By Jordan Kobritz
The Royals’ victory over the Mets in the World Series signals the official end of the 2015 baseball season. Now fans in need of their baseball fix can turn their attention to the hot stove league, the off-season maneuverings where teams try to improve through trades and free agent signings.
In today’s media-centric world, trades don’t normally generate the same buzz and expectations of a free agent signing. Most of the time, players involved in trades are younger than the typical free agent. Many are Minor Leaguers who have yet to make their mark in the majors and are therefore known only to baseball insiders and savvy fans.
Free agents, on the other hand, are universally known having spent a minimum of six seasons in the big leagues accumulating stats and developing a reputation. Free agents also come with a stiff price tag – upwards of $200 million in some cases – which brings higher expectations. After all, the more we pay for an item the better we expect it to perform. But that isn’t always the case with free agents. Any baseball fan can point to examples of free agent signings gone bad.
Red Sox fans need only look to last year when the team signed the two most expensive – and arguably the best – hitters on the free agent market, Pablo Sandoval and Hanley Ramirez. Sandoval received a five-year $95 million contract and Ramirez was signed for four years and $88 million. Both players were unmitigated busts in 2015. Sandoval finished with a WAR – “wins above replacement,” a complicated, imprecise but increasingly popular formula that essentially tries to determine how much better a player performs than a typical replacement player – of minus 0.9. Ramirez was even worse, finishing the season with a WAR of -1.3.
In other words, if the Red Sox had replaced both players with the average player at their positions they would have won a minimum of two more games and saved themselves tens-of-millions of dollars. But that conclusion is based on hindsight and free agent signings must necessarily be based on foresight. The signings impressed the so-called experts who installed the Red Sox as the pre-season favorite to win the World Series. Instead, the Sox finished last in their division and general manger Ben Cherington, who was responsible for the botched signings, was fired, two years after a raft of free agent signings led to the Red Sox winning the 2013 World Series.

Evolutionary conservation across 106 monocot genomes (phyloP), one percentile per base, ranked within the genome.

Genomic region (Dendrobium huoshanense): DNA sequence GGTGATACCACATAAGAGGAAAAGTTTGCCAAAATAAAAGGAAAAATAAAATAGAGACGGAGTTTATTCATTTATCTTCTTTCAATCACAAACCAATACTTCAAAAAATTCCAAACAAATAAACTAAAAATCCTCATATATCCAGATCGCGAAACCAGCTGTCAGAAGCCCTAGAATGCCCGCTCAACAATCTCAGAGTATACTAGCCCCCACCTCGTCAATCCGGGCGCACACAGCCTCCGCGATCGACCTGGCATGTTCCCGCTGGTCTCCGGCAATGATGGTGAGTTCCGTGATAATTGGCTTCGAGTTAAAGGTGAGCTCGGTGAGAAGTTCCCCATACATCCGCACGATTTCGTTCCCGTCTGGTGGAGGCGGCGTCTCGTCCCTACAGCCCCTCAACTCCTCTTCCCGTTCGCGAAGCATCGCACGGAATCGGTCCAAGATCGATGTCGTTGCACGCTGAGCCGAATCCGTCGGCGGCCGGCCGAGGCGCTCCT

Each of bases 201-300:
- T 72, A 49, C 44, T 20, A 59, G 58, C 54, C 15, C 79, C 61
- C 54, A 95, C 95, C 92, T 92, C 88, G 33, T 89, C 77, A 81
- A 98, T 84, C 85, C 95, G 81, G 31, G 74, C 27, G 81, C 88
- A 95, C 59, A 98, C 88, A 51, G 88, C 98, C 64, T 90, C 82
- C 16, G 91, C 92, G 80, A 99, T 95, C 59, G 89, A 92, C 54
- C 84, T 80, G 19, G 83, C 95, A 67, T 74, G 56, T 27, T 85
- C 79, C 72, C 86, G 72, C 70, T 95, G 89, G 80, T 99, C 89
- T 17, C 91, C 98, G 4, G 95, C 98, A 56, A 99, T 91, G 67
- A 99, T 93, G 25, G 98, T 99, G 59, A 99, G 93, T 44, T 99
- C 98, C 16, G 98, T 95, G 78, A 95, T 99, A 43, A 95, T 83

Was Cherington a genius in 2013 and an idiot in 2015? Hardly. When teams wade into the free agent marketplace they might as well be shooting craps. Based on substantial research by a number of baseball analysts, signing free agents is closer to a roll of the dice than a guarantee of either their future performance or the team’s success. But GMs, members of their staff and team owners are competitive by nature. Every team wants to be the one holding the Commissioner’s Trophy at the end of the World Series. And with the game awash in money and rampant socialism in effect – each team was guaranteed $200 million this year from the pool of media, internet and licensing fees before the first pitch was thrown – free agent contracts amount to little more than monopoly money.
That same economic system makes it particularly challenging to improve a team through free agency. The best players rarely ever become free agents. Teams have the financial ability – and incentive – to sign their best players to long-term contracts early in their careers when the players are only able to negotiate with one team. That assures both cost certainty and a lower payroll. The free agent marketplace is similar to an auction. Teams under pressure to win now end up overpaying, by as much as 50% according to some studies, for players they hope will make a difference.
In reality, pennants are no longer won through free agency but with a foundation of homegrown players who aren’t paid anywhere near their value on the open market. For examples you only need to look at the rosters of this year’s World Series participants. Both teams were populated with young, inexpensive talent.
There’s no harm in enjoying the hot stove league and fantasizing over the free agents available to your favorite team. Just don’t expect the results to match the hype.
(Jordan Kobritz is a former attorney, CPA, and Minor League Baseball team owner. He is a Professor and the Chair of the Sport Management Department at SUNY Cortland. Jordan maintains the blog: http://sportsbeyondthelines.com and can be reached at firstname.lastname@example.org.)